The weapon was reportedly able to target the scientist in a car — while sparing his wife sitting next to him.
Mohsen Fakhrizadeh, Iran's top nuclear scientist, was killed on November 27 by a "smart satellite-controlled machine gun" that used AI, the country's Revolutionary Guards commander Brig-Gen Ali Fadavi told local media, as the BBC reports.
The scientist was allegedly killed by a weapon mounted to a pickup truck, which shot Fakhrizadeh inside a vehicle from a distance — but spared his wife sitting right next to him.
The weapon "focused only on martyr Fakhrizadeh's face in a way that his wife, despite being only 25cm [10 inches] away, was not shot," Gen Fadavi, Revolutionary Guards deputy commander, told a ceremony on Sunday, as quoted by the BBC.
None of these claims have yet to be verified by outside sources and no proof has yet to be provided by Iranian officials.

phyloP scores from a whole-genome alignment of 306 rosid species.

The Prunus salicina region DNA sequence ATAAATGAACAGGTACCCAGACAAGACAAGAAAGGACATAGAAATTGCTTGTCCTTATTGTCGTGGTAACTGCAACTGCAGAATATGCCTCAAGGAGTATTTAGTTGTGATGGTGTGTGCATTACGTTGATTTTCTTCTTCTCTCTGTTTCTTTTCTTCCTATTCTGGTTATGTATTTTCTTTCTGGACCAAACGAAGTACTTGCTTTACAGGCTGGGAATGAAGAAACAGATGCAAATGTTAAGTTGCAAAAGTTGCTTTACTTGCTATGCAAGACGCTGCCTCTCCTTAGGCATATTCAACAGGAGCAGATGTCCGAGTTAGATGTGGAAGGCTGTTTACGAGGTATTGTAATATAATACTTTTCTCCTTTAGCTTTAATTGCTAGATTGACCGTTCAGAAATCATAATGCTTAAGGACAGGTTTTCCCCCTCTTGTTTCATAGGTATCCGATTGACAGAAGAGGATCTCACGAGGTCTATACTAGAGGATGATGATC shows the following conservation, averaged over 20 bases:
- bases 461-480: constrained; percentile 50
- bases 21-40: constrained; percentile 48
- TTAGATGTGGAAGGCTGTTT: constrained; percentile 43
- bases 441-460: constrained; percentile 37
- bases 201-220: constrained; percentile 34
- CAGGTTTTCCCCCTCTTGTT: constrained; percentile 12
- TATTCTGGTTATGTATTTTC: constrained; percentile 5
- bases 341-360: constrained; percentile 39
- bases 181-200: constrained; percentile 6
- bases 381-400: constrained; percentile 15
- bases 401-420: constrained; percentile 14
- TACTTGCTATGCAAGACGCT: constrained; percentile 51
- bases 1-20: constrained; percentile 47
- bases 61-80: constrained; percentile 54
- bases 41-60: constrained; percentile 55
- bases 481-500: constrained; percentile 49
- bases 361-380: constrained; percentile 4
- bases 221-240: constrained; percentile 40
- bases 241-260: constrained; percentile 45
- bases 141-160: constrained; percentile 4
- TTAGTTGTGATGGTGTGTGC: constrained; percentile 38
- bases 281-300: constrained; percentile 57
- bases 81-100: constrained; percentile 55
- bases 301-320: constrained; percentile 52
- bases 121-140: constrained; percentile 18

If Iran's officials are to be believed, Israel could be behind the attack, an assassination targeting the brains behind Iran's efforts to develop nuclear weapons, as Al Jazeera points out.
Israel has neither confirmed nor denied involvement.
Some doubt the assassination was carried out via robot, as experts told CNN. Technologies would have to be smuggled into the country, including a communications relay, which could easily be intercepted by Iranian forces.
Fakhrizadeh has however been a target of Israeli for a long time, a senior US administration official told CNN.
If confirmed, the assassination could set a troubling precedent.
"If such devices were autonomous, using face-recognition to pinpoint and kill people, we would be on a downhill roll that would entirely disrupt global security," Noel Sharkey, a member of the Campaign Against Killer Robots, told the BBC.